Employers in IT and engineering are still struggling to recruit the graduate talent needed to plug the digital skills gap, according to the Student Recruitment Survey 2020 from the Institute of Student Employers (ISE).
With the economy plunging by a drastic 20% between April and June amid the ongoing coronavirus crisis, businesses in every field face a long road to recovery. As the founder of Tech London, Russ Shaw, explained in City A.M. back in August, it’s estimated that the existing digital skills gap costs the UK £63bn a year, and in the fallout of the pandemic – which has accelerated the digital transformation process in industries across the board, caused brand-new sectors to emerge and rapidly evolved traditional workplace structures –”that figure is only going to dramatically rise without decisive action”.
The ISE’s research shines a light on the challenges currently facing the graduate recruitment sector, revealing that the total number of jobs on offer across every UK industry has dropped by 12% this year – the most significant drop in graduate recruitment since the 2008/9 recession. Experts predict further decline as we move through 2021.
Businesses have been forced to implement significant adjustments to their practices in order to stay afloat, including dramatically cutting down on the placement and internship offerings. Both in-person and remote placements and internships have been slashed by 25% and 29% respectively – the largest decline the ISE has seen since it first started collecting data in 2010.
Despite this, competition for available opportunities has been high, with employers receiving 14% more applications for graduate roles, and 9% more for internships and work experience placements.
“With further falls expected next year, this could have a devastating impact not just on the labour workforce, but also the skills of tomorrow” – Agata Nawakowska, Skillsoft
Agata Nawakowska, AVP EMEA at Skillsoft, commented on the”worrying” decline in internship and placement opportunities: “With further falls expected next year, this could have a devastating impact not just on the labour workforce, but also the skills of tomorrow.
“Indeed, the digital skills gap has been growing exponentially for some years, but the pandemic and global lockdowns have forced many businesses to embrace and expand online opportunities to stay afloat. This digital acceleration has put pressure on businesses to deliver, manage and secure new platforms. However, this research shows that IT and engineering businesses are still struggling to recruit graduates and find talent, suggesting that the available workforce is not equipped to meet the demand.”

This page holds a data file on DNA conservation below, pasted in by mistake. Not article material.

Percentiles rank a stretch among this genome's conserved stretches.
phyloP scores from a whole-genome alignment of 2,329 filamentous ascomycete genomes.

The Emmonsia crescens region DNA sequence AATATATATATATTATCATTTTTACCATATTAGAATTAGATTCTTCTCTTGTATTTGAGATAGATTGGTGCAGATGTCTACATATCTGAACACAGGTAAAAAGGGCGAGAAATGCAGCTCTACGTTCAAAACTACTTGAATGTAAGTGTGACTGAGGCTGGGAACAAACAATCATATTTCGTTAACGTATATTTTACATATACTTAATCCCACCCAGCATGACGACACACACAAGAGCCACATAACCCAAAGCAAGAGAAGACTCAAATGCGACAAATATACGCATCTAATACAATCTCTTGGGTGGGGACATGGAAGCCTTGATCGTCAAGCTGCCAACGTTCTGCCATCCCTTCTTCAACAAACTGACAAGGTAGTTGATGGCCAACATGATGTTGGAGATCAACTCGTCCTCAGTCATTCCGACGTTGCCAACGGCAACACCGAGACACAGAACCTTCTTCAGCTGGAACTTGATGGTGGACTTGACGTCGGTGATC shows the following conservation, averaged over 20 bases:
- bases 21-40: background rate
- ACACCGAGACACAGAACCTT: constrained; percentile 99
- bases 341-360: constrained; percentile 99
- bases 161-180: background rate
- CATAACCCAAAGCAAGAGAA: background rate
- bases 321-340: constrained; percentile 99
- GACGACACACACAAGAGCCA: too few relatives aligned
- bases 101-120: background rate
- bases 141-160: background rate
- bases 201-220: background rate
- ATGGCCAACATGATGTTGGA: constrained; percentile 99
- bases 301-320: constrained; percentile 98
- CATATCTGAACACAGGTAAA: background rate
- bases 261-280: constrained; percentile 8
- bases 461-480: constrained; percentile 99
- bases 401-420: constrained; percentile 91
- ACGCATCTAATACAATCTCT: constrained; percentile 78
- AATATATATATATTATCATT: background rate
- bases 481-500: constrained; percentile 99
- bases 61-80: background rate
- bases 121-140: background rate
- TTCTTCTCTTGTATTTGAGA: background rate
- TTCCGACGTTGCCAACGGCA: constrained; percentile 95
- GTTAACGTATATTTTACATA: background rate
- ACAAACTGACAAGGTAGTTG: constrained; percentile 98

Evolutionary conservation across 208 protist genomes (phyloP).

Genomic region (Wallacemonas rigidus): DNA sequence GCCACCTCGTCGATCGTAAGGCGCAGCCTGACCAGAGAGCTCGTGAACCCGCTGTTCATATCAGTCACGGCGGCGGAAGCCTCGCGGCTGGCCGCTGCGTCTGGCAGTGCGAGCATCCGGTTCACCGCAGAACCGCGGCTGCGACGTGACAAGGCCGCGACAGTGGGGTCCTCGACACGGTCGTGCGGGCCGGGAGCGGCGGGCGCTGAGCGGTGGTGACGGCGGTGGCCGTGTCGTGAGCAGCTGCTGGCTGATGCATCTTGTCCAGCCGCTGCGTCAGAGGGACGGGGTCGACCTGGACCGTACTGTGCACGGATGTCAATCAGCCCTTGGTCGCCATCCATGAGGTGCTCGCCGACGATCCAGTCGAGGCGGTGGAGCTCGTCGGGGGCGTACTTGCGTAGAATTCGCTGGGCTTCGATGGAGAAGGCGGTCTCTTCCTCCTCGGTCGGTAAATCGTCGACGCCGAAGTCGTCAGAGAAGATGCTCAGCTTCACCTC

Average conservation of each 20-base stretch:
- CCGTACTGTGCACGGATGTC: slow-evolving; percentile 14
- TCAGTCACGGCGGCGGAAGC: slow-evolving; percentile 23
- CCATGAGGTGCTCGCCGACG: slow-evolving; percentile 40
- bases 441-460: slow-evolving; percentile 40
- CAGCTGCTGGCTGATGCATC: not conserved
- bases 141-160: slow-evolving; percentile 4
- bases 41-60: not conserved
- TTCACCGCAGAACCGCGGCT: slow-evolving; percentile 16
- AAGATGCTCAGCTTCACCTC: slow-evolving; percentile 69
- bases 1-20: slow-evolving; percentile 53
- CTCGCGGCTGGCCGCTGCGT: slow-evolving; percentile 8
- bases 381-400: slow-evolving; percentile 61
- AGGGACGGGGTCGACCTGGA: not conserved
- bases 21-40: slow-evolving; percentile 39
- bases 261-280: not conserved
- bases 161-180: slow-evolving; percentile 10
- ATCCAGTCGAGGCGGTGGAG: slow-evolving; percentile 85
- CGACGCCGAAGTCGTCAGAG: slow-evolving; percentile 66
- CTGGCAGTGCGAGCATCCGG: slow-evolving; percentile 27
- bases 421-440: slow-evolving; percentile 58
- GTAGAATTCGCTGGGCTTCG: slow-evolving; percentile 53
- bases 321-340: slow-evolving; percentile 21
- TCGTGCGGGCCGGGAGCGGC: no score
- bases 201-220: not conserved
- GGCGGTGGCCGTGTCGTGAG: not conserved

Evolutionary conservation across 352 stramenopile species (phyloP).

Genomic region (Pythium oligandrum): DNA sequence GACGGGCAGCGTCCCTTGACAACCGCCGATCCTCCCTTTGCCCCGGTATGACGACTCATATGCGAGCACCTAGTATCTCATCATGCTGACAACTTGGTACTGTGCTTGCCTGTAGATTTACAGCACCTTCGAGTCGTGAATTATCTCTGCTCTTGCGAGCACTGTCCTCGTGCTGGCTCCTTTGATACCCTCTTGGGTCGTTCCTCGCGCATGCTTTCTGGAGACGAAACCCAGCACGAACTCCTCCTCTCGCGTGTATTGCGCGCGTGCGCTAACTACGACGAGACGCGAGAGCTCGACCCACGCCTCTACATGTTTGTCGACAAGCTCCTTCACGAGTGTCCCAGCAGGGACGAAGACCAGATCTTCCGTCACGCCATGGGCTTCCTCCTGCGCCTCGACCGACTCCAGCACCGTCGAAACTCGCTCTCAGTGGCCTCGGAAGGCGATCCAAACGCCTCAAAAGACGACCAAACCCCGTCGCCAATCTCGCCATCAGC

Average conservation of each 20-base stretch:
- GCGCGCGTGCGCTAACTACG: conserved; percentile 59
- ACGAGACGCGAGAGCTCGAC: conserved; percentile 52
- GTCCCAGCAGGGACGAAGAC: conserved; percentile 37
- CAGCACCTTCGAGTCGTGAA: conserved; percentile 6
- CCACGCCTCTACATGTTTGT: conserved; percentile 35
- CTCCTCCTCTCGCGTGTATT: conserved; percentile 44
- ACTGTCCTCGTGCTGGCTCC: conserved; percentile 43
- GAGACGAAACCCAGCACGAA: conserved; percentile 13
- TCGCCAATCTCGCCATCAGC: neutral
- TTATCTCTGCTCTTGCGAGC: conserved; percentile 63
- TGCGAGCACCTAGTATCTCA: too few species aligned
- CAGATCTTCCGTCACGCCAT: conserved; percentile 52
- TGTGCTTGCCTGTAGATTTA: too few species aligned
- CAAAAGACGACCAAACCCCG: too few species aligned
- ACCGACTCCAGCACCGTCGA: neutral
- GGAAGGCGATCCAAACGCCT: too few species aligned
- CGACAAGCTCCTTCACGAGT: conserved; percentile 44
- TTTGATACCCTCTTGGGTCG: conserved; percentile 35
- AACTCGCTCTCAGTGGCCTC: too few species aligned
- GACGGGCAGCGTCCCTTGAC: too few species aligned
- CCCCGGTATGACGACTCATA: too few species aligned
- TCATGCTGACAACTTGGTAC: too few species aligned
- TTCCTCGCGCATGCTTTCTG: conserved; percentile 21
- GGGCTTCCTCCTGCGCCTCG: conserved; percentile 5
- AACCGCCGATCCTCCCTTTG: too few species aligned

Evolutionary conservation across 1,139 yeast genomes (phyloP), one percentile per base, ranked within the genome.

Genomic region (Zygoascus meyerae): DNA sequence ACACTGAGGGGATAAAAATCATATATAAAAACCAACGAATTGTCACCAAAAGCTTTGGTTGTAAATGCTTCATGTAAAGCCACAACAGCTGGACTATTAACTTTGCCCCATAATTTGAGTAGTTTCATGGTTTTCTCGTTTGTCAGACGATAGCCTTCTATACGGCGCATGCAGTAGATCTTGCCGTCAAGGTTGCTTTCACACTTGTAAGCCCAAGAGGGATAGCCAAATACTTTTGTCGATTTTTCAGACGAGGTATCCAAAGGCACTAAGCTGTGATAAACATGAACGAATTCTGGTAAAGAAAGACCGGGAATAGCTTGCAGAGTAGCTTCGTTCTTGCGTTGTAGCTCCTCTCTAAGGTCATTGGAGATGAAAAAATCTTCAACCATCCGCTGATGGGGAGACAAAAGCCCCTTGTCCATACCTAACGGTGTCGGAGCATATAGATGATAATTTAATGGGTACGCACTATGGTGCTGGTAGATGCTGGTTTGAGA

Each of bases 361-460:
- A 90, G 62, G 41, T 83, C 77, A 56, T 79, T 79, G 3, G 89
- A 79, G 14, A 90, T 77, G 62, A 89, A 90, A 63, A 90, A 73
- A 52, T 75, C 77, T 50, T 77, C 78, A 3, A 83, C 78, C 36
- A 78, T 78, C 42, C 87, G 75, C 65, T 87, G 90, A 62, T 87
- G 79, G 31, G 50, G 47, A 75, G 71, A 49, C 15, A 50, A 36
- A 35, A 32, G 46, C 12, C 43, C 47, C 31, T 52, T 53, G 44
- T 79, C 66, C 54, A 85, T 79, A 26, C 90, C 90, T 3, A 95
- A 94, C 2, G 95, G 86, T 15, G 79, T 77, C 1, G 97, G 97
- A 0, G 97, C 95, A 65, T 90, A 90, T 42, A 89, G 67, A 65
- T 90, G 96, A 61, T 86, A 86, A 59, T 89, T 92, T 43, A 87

The cybersecurity industry could be significantly affected by the cuts, with a recent ISC2 survey showing that women make up just under a quarter (24%) of this specialised workforce, despite the State of the SOC report 2020 confirming that almost 40% of the companies surveyed believe their security operations centre (SOC) is understaffed.
“This is a disparity that – to me – makes looking for skills in an all-but untapped female talent pool an obvious solution,” said Sam Humphries, security strategist at Exabeam.
“With sectors such as IT and engineering struggling to recruit staff despite leaving graduate jobs open, employers will need to cast [the] recruitment net far wider to bridge the technical skills gap” – Sam Humphries, Exabeam
“With sectors such as IT and engineering struggling to recruit staff despite leaving graduate jobs open, employers will need to cast [the] recruitment net far wider to bridge the technical skills gap. Women represent a small percentage of a workforce desperate for more skilled workers. It’s a broad issue affecting many industries, but one that is particularly pronounced in cybersecurity.
“My hope is that by exploring programmes that expose and encourage women and girls to the possibilities of an education and career in tech, we can help address the skills shortage by introducing new perspectives and problem-solving skills to the industry.”
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